David Schindler,

Environmental Scientist

In 2006, Schindler authored a study on the coming shortage—a situation the city has been bracing for. “At about the time I wrote my 2006 water crisis paper, Calgary city officials saw the light,” Schindler said in an email to The Sprawl. “But unfortunately, climate is changing even faster.”

“I think Calgary’s early response will help, but eventually there will be no water for lawns or flower gardens, so suburbs will begin to resemble southern Utah.”

Schindler says that to deal with the coming water crisis, Alberta needs to change its irrigation methods and move away from oilsands industries, which he notes are water-intensive.

“Sadly, our current leadership including hopefuls are still hell bent on 1950s visions that are sure to fail,” Schindler said. “Unless we are willing to make some drastic changes, even more drastic things will happen—ones that are hard to deal with.”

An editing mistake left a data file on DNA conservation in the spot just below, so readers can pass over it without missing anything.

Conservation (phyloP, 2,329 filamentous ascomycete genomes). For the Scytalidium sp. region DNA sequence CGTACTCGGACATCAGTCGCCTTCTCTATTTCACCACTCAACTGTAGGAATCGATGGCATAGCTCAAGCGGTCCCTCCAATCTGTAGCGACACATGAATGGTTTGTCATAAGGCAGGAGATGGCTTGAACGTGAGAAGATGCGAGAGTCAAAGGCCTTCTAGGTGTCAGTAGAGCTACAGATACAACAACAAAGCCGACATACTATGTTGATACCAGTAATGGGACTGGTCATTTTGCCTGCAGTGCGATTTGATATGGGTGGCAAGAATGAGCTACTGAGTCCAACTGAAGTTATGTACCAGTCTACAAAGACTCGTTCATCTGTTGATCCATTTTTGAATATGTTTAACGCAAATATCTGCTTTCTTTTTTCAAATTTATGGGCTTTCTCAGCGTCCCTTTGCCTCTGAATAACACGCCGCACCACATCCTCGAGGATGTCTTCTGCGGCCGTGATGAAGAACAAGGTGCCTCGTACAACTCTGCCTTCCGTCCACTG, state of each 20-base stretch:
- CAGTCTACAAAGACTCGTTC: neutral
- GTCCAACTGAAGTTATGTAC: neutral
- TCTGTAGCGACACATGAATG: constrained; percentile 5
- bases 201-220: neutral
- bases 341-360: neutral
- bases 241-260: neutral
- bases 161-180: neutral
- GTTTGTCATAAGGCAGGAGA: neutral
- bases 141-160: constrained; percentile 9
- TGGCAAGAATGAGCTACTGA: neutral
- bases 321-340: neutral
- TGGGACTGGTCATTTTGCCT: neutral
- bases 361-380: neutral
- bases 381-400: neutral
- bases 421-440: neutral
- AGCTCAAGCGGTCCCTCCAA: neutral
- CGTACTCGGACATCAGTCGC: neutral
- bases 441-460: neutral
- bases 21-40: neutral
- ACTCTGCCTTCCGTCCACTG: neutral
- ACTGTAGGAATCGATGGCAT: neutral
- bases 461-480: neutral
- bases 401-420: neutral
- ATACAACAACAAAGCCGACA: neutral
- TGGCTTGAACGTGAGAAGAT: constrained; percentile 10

City balks at water restrictions

Since 2006, the province hasn’t allowed for any new water licences for Bow and Elbow rivers, meaning the city is on a finite water supply. According to a June 2018 city report, the city’s license allotment will only last until 2036 if the city meets the demand on the highest consumption days of the year.

Without any positive foreseeable change in supply, the city’s response has been to decrease demand.

City hall has stopped short of implementing residential watering restrictions like Airdrie, Cochrane and Okotoks have.

Frank Frigo, an applied hydrologist working in the city’s watershed analysis group, says the city is finding better ways of capturing and reusing stormwater. The city also pumps potable water from one of the city’s two treatment plants if levels at the other fall too low, he added.